Maybe this wasn’t about America after all.
By the time Deacon Blue had knocked Madonna off the No 1 spot on the UK album charts a few months later with their LP When The World Knows Your Name, their poster was on my wall, I’d my own copy of Raintown, and was queuing in Rhythmic Records in Greenock to buy tickets for their concert at the SECC in December 1989.
My big cousins said it was cool that I liked this band, who I’d since learned weren’t from America, but instead Glasgow, a fact that suddenly made that place I only knew for the football infinitely more exciting. My new pals in first year swapped copies of the albums. My sisters danced to them at the discos. My dad wanted a tape for the car. My mum liked Real Gone Kid, “the song with the train sound in it. Woo-ooh, woo-ooh, woo-ooh!”.
When my sister moved into her student flat in Glasgow, I was quietly thrilled that it was around the corner from the Mitchell Library, which was on the back of their first album.
I’d probably found my band.
By the time Deacon Blue were a fixture in the singles charts I could measure their success by the shout from the kitchen on a Sunday afternoon. If the call went up that the soup was out before I’d pressed record on my tape deck, then they might be in the Top 10. In the end, Timmy Mallett was all that stood between them and their Four Bacharach and David Songs EP going to No 1. Cold soup, that day.
As I progressed through school, they released two more albums, grafting new songs onto the rolling playlist of memories. My head spun when I won a Radio 1 competition, being flown to London with a pal for a warm-up gig at the Clapham Grand in 1993. I’d missed the bus to school, hanging back to hear who the winner was, bursting in high and late to Higher English, desperate to tell the mates who’d already heard it all on the way to school.
University came with new people, new influences, new bands, new music. When Deacon Blue split up on my 18th birthday with an album at the top of the charts and a Barrowland farewell in May 1994, it was as bittersweet as that song about chocolate.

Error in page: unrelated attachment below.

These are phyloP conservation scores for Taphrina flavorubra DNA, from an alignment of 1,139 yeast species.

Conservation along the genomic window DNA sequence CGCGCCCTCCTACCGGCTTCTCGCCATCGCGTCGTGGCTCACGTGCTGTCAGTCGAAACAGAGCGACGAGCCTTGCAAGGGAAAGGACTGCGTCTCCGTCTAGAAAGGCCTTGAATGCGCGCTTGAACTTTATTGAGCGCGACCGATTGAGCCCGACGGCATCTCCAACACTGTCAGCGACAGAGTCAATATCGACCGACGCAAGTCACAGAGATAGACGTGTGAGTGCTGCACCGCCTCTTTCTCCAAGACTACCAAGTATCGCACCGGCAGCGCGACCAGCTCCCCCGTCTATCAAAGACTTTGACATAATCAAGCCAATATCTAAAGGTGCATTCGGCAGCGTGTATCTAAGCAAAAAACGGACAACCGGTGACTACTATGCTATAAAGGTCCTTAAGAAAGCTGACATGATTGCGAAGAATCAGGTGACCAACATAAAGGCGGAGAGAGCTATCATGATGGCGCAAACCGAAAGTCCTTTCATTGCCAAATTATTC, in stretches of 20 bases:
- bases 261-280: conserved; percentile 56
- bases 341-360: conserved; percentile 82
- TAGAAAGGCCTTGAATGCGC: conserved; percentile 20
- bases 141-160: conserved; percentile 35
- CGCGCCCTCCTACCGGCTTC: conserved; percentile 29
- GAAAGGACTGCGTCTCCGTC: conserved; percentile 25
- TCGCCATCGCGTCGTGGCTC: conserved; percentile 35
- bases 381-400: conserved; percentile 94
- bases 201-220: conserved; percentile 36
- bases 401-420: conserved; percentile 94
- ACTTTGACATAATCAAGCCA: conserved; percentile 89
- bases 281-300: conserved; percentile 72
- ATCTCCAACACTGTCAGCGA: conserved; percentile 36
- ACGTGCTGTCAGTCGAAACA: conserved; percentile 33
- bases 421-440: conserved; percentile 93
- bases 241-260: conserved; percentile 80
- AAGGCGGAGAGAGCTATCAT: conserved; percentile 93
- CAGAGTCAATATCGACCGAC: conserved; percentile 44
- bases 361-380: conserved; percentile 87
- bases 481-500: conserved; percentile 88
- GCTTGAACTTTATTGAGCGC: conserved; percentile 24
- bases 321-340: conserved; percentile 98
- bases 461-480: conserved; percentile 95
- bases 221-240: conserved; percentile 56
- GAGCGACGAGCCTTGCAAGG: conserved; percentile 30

I couldn’t know then that their story was only half-told, that there would be many more records, gigs, and memories. Nor that one day, years later, after all the albums and all the interviews, I’d write it all down with them.
In Tommy’s car all those years ago? I definitely found my band.
Cumming: I was crying in California and singing Dignity
Hollywood Scots Alan Cumming and Craig Ferguson might have made their names in far-away places, but the sounds and streets of Raintown keep them connected to home.
The pair are among hundreds of fans contributing memories and anecdotes to Deacon Blue’s first book To Be Here Someday.
Cumming recalls meeting the band on STV’s Terry Neeson Show in 1987 and being “fan-girly”, and recalls singing Dignity at party in San Francisco, to his husband’s family, with tears streaming down his face.
He said: “They were all singing Frank Sinatra, and there I was crying in a house in California singing Dignity, thinking about home.”
Comedian and actor Ferguson joined the band on stage at Glasgow Barrowland in 1989, carousing as Santa and singing Christmas Baby Please Come Home.
He said: “I was still chemically excitable at the time, it was before rehab, but there was such a great atmosphere, and people still talk about it years later.”
Other fans contributing to the book include FM Nicola Sturgeon, authors Ian Rankin and Val McDermid, as well as actor Johnny Vegas and veteran BBC DJ Johnnie Walker – the first to play the band on Radio 1.
Band members past and present reveal hilarious anecdotes about Superman Chris Reeve, rock ‘n’ roll legend Little Richard and soul singer Roberta Flack.
But the book also contains a poignant tribute from the wife, bandmates and friends of their late guitarist Graeme Kelling, who died from cancer in 2004.